Or you could be even more pessimistic and argue that, if all people are evil wolves trying to jump at each other if they can and if societies magnify the power beyond the sum of it's parts and if you then give that level of power to a single individual, you create a situation that is WORSE than Hobbes state of nature. Sure in the state of nature everyone is your enemy but they are weak, attacking you comes at the risk of taking damage themselves, while a strong state can rip you apart without any risk at all.
So rather than giving up one's power to create the Leviathan people might also argue that they trust no one but themselves with that level of power and as a consequence no singular center of power can establish itself. Meaning the centers of power are limited in power or can be restricted in it and if seen as unfit can also be replaced easier. So rather than be subject to the whims of the ruler, the ruler is reliant on the people for it's power and continued rule and as such is supposed to have an incentive to be benevolent.
So rather than an unchallenged power to prevent the struggle or a mutual cooperation, you can also champion the idea of constructive struggle. Where the ordered struggle for power and the limitation of power lends itself to something that could also be democratic.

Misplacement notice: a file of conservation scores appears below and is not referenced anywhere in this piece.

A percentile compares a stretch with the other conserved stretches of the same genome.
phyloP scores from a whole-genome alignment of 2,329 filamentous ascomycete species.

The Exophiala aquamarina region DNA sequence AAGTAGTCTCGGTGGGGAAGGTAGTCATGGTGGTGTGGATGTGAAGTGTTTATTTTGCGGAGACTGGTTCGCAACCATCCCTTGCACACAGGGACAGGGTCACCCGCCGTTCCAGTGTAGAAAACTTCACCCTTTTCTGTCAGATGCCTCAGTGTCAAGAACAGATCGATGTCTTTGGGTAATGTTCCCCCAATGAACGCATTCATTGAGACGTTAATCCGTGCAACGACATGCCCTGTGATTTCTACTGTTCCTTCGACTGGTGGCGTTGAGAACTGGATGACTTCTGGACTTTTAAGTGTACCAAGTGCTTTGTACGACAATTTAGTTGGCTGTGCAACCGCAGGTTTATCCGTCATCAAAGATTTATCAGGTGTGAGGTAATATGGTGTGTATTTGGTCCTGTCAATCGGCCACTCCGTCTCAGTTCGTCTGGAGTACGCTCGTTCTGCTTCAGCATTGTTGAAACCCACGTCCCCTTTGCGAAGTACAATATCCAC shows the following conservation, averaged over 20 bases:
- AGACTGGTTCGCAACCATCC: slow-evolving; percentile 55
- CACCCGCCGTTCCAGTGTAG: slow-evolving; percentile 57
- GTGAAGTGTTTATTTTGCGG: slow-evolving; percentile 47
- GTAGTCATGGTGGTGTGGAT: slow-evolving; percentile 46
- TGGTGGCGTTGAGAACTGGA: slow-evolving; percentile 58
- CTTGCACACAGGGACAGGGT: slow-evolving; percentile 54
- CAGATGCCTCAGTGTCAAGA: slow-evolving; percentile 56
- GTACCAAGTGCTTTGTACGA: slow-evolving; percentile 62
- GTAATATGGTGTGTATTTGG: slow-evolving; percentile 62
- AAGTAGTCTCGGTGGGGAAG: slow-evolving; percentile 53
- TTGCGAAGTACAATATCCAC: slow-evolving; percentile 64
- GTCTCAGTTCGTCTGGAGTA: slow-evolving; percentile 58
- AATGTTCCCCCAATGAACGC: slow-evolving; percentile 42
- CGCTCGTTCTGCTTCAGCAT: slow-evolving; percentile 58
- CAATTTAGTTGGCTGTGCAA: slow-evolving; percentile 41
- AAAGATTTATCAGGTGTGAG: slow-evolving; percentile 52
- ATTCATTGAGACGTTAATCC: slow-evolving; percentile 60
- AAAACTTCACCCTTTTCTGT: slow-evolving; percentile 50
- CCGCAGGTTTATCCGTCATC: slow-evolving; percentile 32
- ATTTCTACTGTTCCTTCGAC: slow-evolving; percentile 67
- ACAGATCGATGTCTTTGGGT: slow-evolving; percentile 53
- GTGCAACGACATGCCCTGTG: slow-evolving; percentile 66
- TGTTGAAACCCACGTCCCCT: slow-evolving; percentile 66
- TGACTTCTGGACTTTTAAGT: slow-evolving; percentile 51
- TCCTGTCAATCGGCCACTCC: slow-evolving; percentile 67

So you have essentially 2 avenues by which you can end up with a system that spreads power to ever more people (democracy or in it's extreme anarchism), either by deliberately avoiding power and domination and instead focusing on cooperation or because of the complete opposite and a competition in which you're not willing to allow anybody else that edge over yourself. And you can have various levels of collectivism and individualism, so anything between people being completely isolated and avoiding each other as best as possible and people being really close to each other and taking care of each other as much as possible (as that might lead to collective and thus also individual benefit).
Also you have a practical problem with the Leviathan, in the sense of how such a power would manifest itself. That is at the end of the day every system is a democracy. Sure the monopoly of violence allows the state to assert itself as the power, but people nonetheless need to accept and contribute to it. The application of that principle still relies on people willing to volunteer for that job and they still rely on the rest of society to provide for them. So if no one would volunteer to be cop or soldier the monopoly of violence would cease to exist, same if people stopped working and paying taxes, then the state would run a deficit and rather sooner than later become unable to provide for it's goons upon which the monopoly of violence would be unable to be enforced.
So unless there's technology that makes the power to rule over other people independent of the support/cooperation/tolerance of these people it still in practical terms comes down to whether the majority of people agree with the system. So unless you aim for radical individual isolationism you'll have a society and how ever is in charge of that relies on some level of consent or at least lack of dissent of roughly a majority of the people.
So it's not really a paradox to begin with.